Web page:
Impact of water recycling on wastewater effluent plumes in drought-stricken regions in ocean acidification and hypoxia contexts

Minna Ho1, Faycal Kessouri1, Martha Sutula1, Daniele Bianchi2, James C McWilliams3, Maarten J Molemaker2, Timu Gallien4 and George L Robertson5, (1)Southern California Coastal Water Research Project, Costa Mesa, CA, United States, (2)University of California Los Angeles, Atmospheric and Oceanic Sciences, Los Angeles, CA, United States, (3)University of California, Los Angeles, Los Angeles, United States, (4)University of California Los Angeles, Department of Civil and Environmental Engineering, Los Angeles, CA, United States, (5)Orange County Sanitation District, Fountain Valley, CA, United States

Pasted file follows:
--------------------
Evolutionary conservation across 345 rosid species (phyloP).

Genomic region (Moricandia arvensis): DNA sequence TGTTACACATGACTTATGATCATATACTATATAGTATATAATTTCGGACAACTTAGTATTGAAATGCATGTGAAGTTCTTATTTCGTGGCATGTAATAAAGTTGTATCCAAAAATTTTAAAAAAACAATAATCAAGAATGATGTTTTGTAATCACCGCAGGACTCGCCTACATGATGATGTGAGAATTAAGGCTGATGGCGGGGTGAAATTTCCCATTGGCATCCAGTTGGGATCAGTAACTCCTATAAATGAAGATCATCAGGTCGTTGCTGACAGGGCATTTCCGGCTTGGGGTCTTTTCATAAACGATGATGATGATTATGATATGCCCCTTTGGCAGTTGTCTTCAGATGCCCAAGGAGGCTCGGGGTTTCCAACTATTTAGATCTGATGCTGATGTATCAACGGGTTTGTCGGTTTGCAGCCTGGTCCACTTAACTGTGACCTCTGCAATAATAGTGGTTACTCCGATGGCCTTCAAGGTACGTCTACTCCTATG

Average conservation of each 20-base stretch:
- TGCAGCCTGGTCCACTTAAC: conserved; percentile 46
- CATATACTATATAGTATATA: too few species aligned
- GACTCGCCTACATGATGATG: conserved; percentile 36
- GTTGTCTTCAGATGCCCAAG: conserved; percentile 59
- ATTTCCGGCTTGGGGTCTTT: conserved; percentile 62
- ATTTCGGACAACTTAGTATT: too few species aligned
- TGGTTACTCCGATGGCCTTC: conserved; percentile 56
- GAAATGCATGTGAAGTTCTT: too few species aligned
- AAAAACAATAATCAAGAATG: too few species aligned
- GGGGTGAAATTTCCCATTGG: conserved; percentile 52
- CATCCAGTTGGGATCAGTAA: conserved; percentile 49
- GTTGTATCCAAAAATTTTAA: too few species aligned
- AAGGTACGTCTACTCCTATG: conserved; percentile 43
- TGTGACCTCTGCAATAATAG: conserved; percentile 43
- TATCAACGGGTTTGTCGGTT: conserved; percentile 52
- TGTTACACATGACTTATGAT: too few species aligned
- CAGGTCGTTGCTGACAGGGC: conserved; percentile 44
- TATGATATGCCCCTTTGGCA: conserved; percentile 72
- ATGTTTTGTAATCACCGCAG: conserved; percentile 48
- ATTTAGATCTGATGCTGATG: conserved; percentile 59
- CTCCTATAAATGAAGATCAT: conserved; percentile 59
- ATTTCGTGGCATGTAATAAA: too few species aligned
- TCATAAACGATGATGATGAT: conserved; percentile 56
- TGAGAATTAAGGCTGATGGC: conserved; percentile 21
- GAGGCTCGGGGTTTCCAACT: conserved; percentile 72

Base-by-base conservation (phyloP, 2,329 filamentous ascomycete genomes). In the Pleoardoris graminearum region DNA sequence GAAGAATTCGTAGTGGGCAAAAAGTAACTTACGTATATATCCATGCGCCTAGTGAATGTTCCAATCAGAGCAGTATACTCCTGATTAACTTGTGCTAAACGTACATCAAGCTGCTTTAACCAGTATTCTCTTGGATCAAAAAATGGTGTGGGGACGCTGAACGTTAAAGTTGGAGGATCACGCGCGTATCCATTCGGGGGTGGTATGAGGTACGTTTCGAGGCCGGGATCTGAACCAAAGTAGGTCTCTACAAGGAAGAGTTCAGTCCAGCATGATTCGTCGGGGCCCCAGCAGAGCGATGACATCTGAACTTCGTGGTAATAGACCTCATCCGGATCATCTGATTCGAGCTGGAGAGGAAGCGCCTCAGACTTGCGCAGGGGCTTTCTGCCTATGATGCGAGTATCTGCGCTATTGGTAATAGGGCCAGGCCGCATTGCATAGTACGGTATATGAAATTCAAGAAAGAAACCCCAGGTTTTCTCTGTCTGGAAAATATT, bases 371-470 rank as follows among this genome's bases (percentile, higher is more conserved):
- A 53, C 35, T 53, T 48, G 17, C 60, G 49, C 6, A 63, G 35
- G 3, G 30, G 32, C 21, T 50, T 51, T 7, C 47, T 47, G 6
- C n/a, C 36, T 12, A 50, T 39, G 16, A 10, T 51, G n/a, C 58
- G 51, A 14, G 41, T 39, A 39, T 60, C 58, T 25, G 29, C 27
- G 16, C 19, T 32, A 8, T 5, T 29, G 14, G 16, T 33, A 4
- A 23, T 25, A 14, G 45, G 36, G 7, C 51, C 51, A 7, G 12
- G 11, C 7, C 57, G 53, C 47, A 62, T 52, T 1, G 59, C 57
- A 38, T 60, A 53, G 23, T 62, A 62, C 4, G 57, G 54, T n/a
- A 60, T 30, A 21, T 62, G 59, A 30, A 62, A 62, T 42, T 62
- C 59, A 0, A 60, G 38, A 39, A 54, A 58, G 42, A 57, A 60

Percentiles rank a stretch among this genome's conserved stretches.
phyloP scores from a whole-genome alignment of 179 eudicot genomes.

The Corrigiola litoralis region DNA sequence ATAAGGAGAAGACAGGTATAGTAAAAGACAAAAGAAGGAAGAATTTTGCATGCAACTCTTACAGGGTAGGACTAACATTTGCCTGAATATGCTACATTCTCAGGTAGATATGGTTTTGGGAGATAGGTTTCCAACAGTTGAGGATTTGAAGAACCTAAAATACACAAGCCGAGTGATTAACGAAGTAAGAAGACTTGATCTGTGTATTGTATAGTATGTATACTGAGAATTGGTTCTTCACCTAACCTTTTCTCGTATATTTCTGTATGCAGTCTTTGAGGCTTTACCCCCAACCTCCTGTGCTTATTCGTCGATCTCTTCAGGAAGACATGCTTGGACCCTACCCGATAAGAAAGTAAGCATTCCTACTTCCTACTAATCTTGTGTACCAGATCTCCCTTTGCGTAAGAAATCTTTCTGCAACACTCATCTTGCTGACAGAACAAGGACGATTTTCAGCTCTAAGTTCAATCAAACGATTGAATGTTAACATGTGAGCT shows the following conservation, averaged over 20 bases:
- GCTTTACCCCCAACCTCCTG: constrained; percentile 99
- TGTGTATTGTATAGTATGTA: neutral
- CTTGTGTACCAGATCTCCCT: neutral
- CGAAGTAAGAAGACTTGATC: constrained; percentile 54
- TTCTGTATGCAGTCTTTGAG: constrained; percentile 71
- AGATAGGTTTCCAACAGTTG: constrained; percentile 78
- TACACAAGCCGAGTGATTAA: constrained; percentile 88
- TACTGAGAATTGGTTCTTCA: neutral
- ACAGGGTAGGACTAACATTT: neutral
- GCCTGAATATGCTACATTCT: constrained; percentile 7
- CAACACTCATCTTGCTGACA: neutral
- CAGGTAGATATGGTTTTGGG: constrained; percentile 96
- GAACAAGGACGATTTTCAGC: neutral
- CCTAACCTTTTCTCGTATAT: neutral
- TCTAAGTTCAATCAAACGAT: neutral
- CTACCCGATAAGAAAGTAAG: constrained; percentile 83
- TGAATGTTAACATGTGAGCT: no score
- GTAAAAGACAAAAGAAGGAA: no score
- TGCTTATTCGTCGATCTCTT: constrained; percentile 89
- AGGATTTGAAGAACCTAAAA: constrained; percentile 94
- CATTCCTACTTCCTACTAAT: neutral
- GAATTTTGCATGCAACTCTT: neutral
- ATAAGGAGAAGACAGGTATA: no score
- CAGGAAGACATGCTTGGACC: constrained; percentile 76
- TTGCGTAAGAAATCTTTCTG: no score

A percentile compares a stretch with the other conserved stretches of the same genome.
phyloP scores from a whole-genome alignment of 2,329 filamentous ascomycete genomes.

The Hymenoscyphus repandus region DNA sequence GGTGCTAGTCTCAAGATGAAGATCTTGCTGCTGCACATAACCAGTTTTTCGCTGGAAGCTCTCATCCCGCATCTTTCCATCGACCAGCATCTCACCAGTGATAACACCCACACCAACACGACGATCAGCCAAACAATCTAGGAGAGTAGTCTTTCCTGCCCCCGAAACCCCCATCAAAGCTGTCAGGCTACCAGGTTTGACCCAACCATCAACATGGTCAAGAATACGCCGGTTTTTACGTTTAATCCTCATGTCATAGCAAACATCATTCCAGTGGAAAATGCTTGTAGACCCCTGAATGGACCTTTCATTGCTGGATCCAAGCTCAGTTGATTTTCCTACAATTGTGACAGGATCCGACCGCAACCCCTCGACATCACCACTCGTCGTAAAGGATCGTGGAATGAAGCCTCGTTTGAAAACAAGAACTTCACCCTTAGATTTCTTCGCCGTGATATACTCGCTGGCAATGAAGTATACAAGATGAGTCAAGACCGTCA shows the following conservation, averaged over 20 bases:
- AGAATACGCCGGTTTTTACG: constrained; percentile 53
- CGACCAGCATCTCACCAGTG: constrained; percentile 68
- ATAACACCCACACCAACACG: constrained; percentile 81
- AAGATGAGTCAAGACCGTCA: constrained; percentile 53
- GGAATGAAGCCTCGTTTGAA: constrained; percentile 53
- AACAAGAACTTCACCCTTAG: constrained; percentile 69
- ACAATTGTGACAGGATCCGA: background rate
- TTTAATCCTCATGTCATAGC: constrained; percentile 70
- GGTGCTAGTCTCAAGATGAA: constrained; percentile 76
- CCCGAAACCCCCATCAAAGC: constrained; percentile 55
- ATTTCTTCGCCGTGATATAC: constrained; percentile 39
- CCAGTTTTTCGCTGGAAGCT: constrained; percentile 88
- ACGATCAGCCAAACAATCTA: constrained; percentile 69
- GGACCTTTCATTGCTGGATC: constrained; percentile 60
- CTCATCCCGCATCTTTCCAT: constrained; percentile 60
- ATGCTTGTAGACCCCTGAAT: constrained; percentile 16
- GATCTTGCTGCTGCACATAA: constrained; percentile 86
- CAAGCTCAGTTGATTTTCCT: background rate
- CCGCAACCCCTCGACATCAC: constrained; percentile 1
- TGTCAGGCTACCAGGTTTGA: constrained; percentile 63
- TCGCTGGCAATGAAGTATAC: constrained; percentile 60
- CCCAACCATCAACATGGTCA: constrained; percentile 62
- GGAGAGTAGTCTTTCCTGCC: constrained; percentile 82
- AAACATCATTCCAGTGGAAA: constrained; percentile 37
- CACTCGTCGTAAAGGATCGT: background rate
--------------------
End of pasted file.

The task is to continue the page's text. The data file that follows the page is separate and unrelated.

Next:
Recently, Southern California wastewater plants have begun recycling water as a solution to water shortages and drought as a consequence of climate change. As a result, the volume of effluent is lower but the discharged effluent concentration is higher. In fact, current marine outfalls discharge wastewater effluent consisting of nutrients that can cause potential effects on coastal ocean biogeochemistry. The ecological and biogeochemical impact of recycling outfalls water is not understood. A wastewater pipe module is developed and implemented into a high-resolution, nonhydrostatic circulation model, the Regional Ocean Modeling System (ROMS) and is reasonably validated to laboratory experimental data. Idealized scenarios of wastewater recycling and seasonal states are simulated in typical Southern California Bight conditions to investigate the effect of lower effluent volume flux and higher nutrient concentrations. Intermediate and far field dilution and plume rise height can be determined and compared to regulatory permit requirements. The model can be further coupled to biogeochemical models. The influence of water recycling on biogeochemistry and ecology can inform and facilitate ongoing discussions with local wastewater managers.